Ever Wonder Why Some of Your Popcorn Kernels Don't Pop? Here's the Scoop.


It’s always sad when some popcorn kernels do not pop and are left to roll around on the bottom of a popcorn bowl, only to be thrown out later.

There is actually a reason that these kernels do not get to fulfill their popcorn destiny to become a fluffy snack.

The husks of kernels are actually waterproof and the insides are full of starch, according to a Business Insider video titled “Why some popcorn kernels don’t pop.”

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When popcorn is cooked, the pressure and the temperature cook the starch and the water evaporates to expand the kernel. The pressure builds up inside the husk and then the starch pops.

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The sad little kernels left behind don’t pop because the husks sprung a leak, and the water escaped while the starch was heating up.

The starch is cooked, but is trapped on the inside because of the lack of water pressure.

This tasty snack grew in popularity because of its mobility and people found the act of popping corn entertaining, according to Smithsonian Magazine.

Charles Cretor invented the first steam-powered popcorn maker which took to the streets in 1885, but movie theaters at first “wanted nothing to do with popcorn.”

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“They were trying to duplicate what was done in real theaters. They had beautiful carpets and rugs and didn’t want popcorn being ground into it,” Andrew Smith, author of “Popped Culture: A Social History of Popcorn,” said.

It wasn’t until the Great Depression that movie theaters realized that popcorn, at 5 to 10 cents a bag, was a luxury most people could afford. If there wasn’t a popcorn maker inside the theater, street vendors stood outside and sold to people entering the theater.

However, despite the popularity of this salty snack, a medium popcorn at the movies today contains 1,200 calories and 60 grams of fat, according to Dr. Axe.

The Environmental Protection Agency has also reported that microwave popcorn bags are coated with a chemical that beaks down into chemicals, like perfluorooctanoic acid, that are linked to cancer.

If popcorn is “detoxed,” Dr. Axe said, it can be healthy. This can be accomplished by popping it “old school” and picking organic kernels and natural seasonings.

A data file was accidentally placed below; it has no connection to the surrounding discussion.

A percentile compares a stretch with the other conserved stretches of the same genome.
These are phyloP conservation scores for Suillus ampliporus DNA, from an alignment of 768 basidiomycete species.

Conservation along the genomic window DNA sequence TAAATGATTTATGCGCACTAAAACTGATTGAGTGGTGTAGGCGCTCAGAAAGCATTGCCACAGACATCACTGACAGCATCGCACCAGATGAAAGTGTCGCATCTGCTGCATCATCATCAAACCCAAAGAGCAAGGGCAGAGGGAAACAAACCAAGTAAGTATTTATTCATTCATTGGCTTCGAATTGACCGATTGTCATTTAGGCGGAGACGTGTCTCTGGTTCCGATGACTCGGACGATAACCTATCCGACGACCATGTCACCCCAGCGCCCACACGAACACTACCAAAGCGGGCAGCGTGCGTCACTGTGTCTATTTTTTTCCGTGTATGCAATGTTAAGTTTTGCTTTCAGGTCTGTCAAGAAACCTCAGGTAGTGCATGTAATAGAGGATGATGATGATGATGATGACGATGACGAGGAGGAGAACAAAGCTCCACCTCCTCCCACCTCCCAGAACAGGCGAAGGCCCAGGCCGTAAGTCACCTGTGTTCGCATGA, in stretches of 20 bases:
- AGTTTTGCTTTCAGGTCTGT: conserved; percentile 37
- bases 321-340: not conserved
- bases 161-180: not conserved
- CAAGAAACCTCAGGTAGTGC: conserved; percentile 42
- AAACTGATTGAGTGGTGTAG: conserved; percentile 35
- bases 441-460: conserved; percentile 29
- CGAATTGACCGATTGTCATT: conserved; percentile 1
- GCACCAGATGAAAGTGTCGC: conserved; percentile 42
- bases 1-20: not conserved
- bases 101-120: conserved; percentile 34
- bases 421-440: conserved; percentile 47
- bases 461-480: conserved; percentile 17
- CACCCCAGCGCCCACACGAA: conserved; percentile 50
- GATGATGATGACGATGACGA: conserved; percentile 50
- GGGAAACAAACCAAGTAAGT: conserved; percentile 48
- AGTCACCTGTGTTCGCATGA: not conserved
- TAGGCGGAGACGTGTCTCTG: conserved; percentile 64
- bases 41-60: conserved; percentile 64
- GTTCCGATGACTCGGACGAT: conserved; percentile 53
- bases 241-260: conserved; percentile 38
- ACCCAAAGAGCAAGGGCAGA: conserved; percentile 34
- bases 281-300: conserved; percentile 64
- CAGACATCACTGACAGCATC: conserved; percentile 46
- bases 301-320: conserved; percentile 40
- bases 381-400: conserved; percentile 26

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Some health benefits to detoxed popcorn is that it is high in antioxidants, it is filling so it can help with weight loss, contains 16 percent of the daily recommended fiber intake and contains manganese to support bone growth.

Though, there is nothing wrong with enjoying a bag of buttery popcorn at the movies without thinking about the health benefits.

As people across the country celebrate National Popcorn Day on Friday and more luxury theaters are offering a variety of concession foods, Hamid Hashemi, CEO of iPic Theaters, assures movie-goers the snack will never go out of style, Smithsonian Magazine reported.

“Popcorn is the cheapest thing you can make, and to a lot of people it has that ritualistic experience.”

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Erin Coates was an editor for The Western Journal for over two years before becoming a news writer. A University of Oregon graduate, Erin has conducted research in data journalism and contributed to various publications as a writer and editor.
Erin Coates was an editor for The Western Journal for over two years before becoming a news writer. She grew up in San Diego, California, proceeding to attend the University of Oregon and graduate with honors holding a degree in journalism. During her time in Oregon, Erin was an associate editor for Ethos Magazine and a freelance writer for Eugene Magazine. She has conducted research in data journalism, which has been published in the book “Data Journalism: Past, Present and Future.” Erin is an avid runner with a heart for encouraging young girls and has served as a coach for the organization Girls on the Run. As a writer and editor, Erin strives to promote social dialogue and tell the story of those around her.
Tucson, Arizona
Graduated with Honors
Bachelor of Arts in Journalism, University of Oregon
Books Written
Contributor for Data Journalism: Past, Present and Future
Prescott, Arizona
Languages Spoken
English, French
Topics of Expertise
Politics, Health, Entertainment, Faith